ESPE Abstracts (2016) 86 RFC6.8

The Actual Incidence of Small for Gestational Age (SGA) Newborns and their Catch-up Growth is Dramatically Lower than Previously Considered

Eran Lavia, Asher Shafrira, Abdulsalam Abu Libdeha, Chen Stein-Zamirc, Smadar Eventov Friedmanb, Hanna shoobc & David Haim Zangena

aDivision of Pediatric Endocrinology, Hadassah, Hebrew University Medical Center, Jerusalem, Israel; bDepartment of Neonatology, Hadassah-Hebrew University Medical Center, Jerusalem, Israel; cJerusalem District Health Office, Ministry of Health, The Hebrew University, Hadassah, Jerusalem, Israel

Background: SGA is defined as birth weight under 2 standard deviations (SD) from the mean. Previous studies indicate that 10% of SGA babies do not have “catch-up growth” (CUG). They are eligible for growth hormone (GH) therapy to increase final height. The unexpected low demand for GH therapy in SGA babies, triggered us to survey the actual incidence of SGA and failure in CUG.

Objective and hypotheses: To find the actual incidence of SGA and failure in CUG in SGA children.

Method: Our cohort included all-43,307 babies born at Hadassah hospitals in Jerusalem between 2008–2011. SGA was defined according to WHO parameters and the corresponding Israeli criteria (weight<2SD, Dolberg’s table 2005). Our calculated birth weight percentiles were compared to the nationally used percentile data (NUPD). Follow-up measurements of height and weight were obtained from the pediatrician or from the municipal pediatric growth follow-up centers.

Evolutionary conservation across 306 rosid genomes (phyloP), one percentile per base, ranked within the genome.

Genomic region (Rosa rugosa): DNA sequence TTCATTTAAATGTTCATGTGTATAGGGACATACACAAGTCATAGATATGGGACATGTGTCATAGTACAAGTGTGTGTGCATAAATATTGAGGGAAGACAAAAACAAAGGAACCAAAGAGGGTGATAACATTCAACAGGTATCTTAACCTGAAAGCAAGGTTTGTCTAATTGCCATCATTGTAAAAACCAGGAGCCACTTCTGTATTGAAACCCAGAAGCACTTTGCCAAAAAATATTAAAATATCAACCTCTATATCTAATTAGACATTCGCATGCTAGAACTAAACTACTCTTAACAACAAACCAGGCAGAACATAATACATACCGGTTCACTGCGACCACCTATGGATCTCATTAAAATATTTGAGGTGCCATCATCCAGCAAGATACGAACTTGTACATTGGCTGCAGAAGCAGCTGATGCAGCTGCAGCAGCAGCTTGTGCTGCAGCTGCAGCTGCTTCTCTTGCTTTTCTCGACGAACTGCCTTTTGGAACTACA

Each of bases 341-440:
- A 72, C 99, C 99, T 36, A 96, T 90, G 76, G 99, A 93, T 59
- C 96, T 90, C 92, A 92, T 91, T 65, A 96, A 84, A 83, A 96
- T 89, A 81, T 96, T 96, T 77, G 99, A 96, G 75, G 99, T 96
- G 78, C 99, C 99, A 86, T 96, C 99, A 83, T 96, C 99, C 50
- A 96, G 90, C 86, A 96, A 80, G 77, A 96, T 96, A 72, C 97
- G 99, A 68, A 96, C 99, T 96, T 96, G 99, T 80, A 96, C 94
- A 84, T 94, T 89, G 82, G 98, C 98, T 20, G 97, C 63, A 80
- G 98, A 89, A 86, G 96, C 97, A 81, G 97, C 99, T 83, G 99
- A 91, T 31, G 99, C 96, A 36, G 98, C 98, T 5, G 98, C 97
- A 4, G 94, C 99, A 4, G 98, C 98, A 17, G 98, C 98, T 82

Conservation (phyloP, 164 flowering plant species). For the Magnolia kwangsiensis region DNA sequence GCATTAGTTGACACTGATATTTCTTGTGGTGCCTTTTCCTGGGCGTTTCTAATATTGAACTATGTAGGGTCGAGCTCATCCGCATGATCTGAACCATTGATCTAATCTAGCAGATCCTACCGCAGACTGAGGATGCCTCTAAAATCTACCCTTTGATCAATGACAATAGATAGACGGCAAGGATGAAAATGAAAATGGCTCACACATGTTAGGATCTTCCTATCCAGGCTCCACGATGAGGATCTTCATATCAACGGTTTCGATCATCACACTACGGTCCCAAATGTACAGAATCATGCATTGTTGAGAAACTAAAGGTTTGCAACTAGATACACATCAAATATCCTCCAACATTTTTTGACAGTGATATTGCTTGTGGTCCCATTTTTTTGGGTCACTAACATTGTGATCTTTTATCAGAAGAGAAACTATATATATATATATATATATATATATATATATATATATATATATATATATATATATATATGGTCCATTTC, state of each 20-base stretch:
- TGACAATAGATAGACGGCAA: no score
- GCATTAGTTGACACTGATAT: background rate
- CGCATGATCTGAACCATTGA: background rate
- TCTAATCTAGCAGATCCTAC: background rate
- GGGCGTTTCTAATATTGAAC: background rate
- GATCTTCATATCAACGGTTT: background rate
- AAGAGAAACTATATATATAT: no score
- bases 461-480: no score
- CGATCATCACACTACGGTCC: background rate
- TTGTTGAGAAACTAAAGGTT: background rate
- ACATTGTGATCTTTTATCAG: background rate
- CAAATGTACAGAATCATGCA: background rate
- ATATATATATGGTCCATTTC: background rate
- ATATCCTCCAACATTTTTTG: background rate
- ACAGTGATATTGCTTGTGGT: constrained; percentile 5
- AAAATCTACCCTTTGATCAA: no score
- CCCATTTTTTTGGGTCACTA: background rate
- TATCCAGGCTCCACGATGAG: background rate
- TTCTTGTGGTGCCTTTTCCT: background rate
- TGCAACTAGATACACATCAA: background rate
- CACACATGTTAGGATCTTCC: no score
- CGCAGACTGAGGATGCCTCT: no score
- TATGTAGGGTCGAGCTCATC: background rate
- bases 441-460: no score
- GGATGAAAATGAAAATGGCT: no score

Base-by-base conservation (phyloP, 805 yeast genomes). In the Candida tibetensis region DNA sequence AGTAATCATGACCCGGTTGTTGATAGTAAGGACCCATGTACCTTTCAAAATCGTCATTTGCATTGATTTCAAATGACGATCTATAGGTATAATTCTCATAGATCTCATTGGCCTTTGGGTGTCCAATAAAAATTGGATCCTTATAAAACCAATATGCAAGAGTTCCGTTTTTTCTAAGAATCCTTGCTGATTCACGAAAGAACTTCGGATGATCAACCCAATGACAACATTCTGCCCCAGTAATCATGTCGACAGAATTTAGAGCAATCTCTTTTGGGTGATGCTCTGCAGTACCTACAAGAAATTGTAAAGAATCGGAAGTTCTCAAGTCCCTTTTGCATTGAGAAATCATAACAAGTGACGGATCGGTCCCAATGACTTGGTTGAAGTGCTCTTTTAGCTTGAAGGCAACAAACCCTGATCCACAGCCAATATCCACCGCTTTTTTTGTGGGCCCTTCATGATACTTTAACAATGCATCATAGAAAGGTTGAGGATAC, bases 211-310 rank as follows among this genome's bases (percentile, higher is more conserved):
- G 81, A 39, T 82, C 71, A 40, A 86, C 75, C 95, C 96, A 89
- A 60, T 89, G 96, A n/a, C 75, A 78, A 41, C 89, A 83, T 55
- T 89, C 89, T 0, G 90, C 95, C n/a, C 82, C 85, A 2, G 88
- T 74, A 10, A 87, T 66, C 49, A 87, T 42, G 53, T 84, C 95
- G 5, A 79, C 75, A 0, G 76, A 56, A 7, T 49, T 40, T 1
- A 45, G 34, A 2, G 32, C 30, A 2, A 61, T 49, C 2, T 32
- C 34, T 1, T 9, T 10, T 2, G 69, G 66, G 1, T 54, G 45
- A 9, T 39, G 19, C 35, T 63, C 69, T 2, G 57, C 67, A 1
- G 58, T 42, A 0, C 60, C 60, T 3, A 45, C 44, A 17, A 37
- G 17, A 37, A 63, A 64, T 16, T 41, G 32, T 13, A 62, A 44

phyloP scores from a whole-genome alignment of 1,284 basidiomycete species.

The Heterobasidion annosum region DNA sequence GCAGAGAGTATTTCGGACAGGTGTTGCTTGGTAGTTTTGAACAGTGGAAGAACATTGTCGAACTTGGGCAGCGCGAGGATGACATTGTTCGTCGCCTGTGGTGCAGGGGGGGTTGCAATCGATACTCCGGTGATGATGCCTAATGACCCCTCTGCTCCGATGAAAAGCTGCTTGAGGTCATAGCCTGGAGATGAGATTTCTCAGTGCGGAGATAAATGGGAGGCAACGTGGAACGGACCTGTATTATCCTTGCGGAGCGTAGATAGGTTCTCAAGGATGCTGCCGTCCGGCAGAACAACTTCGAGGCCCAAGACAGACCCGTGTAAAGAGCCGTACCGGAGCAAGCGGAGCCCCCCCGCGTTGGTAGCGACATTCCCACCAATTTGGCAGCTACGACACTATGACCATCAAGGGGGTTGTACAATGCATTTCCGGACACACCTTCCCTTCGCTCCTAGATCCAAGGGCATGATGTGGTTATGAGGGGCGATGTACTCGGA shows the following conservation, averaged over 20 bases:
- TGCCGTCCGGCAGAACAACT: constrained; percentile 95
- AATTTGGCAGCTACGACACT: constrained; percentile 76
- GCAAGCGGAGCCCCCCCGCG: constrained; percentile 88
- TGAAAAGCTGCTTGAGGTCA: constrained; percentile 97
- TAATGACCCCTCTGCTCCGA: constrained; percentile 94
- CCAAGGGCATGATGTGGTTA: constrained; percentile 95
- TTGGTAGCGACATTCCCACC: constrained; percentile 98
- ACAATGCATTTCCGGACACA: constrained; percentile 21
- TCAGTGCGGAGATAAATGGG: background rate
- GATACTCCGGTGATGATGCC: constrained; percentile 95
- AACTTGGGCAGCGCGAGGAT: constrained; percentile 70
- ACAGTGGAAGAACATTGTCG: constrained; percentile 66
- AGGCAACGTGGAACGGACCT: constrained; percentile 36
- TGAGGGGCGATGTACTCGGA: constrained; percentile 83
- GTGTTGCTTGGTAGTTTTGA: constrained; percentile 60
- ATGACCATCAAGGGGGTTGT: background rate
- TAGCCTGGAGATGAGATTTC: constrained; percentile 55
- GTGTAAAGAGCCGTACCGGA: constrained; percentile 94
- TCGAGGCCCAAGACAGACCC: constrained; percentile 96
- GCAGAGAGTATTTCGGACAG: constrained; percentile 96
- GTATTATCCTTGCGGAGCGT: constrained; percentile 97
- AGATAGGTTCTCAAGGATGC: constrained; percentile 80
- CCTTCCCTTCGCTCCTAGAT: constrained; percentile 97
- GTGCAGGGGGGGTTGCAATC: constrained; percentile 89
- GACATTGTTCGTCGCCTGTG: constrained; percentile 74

Results: Only 524 babies in the cohort (1.2%) were SGA (52% of expected). This finding was consistent annually. Birth weight percentile comparisons showed that 1st and 5th percentile weights in our cohort were significantly (20%) higher while the 95th and 99th percentiles were 5% lower than the NUPD. CUG parameters (currently available for 377/524 SGA) indicated that 356 (95.4%) had CUG in the first 2 years (height >2.5SD below the mean).CUG rate among term SGA infants was even higher-96.7%.

Conclusion: This large cohort representing a heterogeneous (socioeconomic status and multiethnic) western Caucasian population indicates that the actual number of SGA newborns is nearly half of the expected according to WHO/NUPD definitions. The incidence of infantile CUG is also significantly higher than previously reported. As these findings may have an impact on morbidity, health cost planning and GH requirements in SGA babies, expanding this study to both Europe and the US is warranted.

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